Lamia is based on a poem by Keats which relates the tale of a young woman, Lamia, who has been imprisoned in the form of a snake. Restored to human form by the god Hermes, she weds her lover Lycius but at the height of the wedding revels her reptilian past is exposed and she flees, leaving Lycius forlorn. The tone poem plays continuously but divides int four sections. First, we hear Lamia’s “background” and then (around 3:30) the second section is a love duet, opulently scored. Section three (8:18) is lively music for the wedding feast but this episode gradually becomes uneasy until Lamia is exposed. Section 4 (around 12:20) depicts the love story falling apart and the work ends in a melancholy short coda.
Lamia is a remarkably assured work from the pen of a twenty-year-old composer. The large orchestra is confidently and colourfully handled – the contemporary press labelled Howell ‘the English Strauss’ – and there’s a strong, well-imagined narrative thread. If she was capable of producing music like this at such an early age one can only conclude that her music didn’t subsequently make the headway it deserved on account of her gender. Rumon Gamba and the BBC Philharmonic show the score’s true worth
Dorothy Howell composed a good deal of music after Lamia and she also had a long career on the staff of the Royal Academy, where she taught for 46 years, retiring in 1970. An early member of the Elgar Society, for many years she tended the composer’s grave in the churchyard of St Wulstan’s, Little Malvern and fittingly her own grave is there, not far from those of Elgar and his wife.
Sir Frederick Cowen’s Réverie is not in the same class as Lamia. It’s a much lighter piece in which violins carry the melodic line almost continuously. The piece is pleasant and well-crafted but it made no lasting impression on me. This is its first recording.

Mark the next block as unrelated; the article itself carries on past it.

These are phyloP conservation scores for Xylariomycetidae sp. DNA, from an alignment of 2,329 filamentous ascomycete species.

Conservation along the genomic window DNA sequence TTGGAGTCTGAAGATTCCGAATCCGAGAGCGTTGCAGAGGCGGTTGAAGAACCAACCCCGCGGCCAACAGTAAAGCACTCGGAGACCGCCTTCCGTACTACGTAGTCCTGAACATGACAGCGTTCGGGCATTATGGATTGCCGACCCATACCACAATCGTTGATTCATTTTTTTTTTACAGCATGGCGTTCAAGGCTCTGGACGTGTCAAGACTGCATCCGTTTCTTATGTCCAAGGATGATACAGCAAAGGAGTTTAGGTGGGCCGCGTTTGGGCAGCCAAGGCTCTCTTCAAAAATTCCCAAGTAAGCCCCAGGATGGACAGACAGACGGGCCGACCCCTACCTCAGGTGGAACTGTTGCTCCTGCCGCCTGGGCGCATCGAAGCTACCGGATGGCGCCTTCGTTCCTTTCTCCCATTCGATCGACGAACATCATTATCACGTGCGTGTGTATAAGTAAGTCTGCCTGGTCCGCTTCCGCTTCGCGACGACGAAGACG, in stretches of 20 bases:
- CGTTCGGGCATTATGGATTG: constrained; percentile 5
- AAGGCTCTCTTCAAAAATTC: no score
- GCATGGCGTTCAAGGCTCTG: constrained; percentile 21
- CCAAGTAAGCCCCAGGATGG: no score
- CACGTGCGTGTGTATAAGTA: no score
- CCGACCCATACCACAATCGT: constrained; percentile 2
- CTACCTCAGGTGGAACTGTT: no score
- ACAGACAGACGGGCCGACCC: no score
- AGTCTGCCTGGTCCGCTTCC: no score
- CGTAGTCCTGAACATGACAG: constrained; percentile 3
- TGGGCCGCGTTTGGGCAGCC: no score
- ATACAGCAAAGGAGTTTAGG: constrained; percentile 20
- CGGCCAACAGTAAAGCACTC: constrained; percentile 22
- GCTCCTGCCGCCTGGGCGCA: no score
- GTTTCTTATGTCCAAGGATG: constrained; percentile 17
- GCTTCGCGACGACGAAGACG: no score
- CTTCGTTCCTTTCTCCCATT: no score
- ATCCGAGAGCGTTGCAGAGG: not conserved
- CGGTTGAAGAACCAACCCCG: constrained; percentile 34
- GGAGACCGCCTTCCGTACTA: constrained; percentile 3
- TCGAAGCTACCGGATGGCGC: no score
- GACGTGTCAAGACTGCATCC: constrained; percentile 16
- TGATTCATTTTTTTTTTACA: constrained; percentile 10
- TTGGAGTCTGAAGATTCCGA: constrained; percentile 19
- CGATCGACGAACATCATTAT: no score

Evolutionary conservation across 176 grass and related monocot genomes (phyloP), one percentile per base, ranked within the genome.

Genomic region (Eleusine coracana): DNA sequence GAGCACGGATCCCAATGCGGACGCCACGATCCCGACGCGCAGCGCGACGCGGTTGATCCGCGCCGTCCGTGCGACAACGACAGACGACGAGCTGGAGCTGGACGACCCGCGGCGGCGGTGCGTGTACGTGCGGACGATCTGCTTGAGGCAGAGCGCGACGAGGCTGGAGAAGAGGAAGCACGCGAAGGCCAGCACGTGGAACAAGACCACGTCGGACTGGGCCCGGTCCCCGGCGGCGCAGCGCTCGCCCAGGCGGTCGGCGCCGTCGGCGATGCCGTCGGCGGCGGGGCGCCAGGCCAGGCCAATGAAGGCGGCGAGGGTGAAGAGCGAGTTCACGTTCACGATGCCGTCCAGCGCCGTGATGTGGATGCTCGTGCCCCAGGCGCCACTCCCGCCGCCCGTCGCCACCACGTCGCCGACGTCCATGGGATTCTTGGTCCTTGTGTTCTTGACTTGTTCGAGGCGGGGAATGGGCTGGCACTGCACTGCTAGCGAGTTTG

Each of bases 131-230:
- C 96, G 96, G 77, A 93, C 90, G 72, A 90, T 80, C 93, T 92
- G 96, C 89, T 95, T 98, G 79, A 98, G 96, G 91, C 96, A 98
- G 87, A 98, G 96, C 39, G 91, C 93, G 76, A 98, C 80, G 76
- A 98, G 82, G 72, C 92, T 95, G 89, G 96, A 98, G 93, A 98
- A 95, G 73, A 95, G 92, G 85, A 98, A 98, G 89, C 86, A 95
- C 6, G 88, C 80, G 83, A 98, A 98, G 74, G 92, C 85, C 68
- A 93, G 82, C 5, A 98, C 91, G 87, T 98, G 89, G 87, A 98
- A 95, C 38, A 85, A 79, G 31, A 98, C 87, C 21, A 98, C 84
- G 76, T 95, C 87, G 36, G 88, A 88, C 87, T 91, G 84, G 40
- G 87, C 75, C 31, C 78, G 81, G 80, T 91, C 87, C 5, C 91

Also appearing on disc for the first time is Patrick Hadley’s Kinder Scout. This is a musical evocation of the landmark in the Derbyshire Peak District, which in 1932 was the site of the famous mass trespass by walkers and ramblers in support of the campaign to open up more land in England to public access for leisure pursuits. Hadley’s piece pre-dates the trespass by nine years. The music, scored for a small orchestra, is very evocatively imagined. Though for most of the time the tone is fairly subdued the piece achieves a strong climax, crowned by horns. I’d not heard Kinder Scout before but I liked it a lot and it’s a very welcome to Hadley’s discography.
The final item sits a little oddly among the rest of this programme but is nonetheless welcome. Arthur Bliss wrote his Mélée fantasque in 1921 in memory of his friend Claude Lovat Fraser, the painter and theatre designer. In fact, the last stage production which Fraser designed was, I understand, a production of Holst’s Savitri which Bliss conducted. The piece underwent two revisions, in 1937 and 1965. I think it was the final version that Sir Arthur recorded for Lyrita in the early 1970s (review). On this new recording, though, we hear the 1937 version. As Christopher Palmer put it in his note for the Lyrita disc, “Mélée fantasque is both a depiction of the theatre Fraser loved – all its brilliance and bustle – and a lament for his loss.” Consequently, while much of Bliss’s score is colourful, strongly rhythmical and energetic, almost to the point of being brash, the action pauses from time to time for rather more relaxed and reflective passages – the episode between 5:38 and 6:41 offers a good example. After a considerable amount of energy has been expended over the course of the piece it comes as a mild surprise when Mélée fantasque achieves a subdued conclusion. Rumon Gamba leads a highly spirited performance.
This excellent collection of British tone poems is a worthy successor to Vol. 1 in the series and I hope there will be more to come. The highlights for me are the works by Patrick Hadley and Dorothy Howell but, in truth, all the music is worth hearing. Rumon Gamba and the BBC Philharmonic turn in a fine set of performances. The recorded sound has impact, clarity and presence while the booklet essays by Lewis Foreman and by Gamba himself are valuable.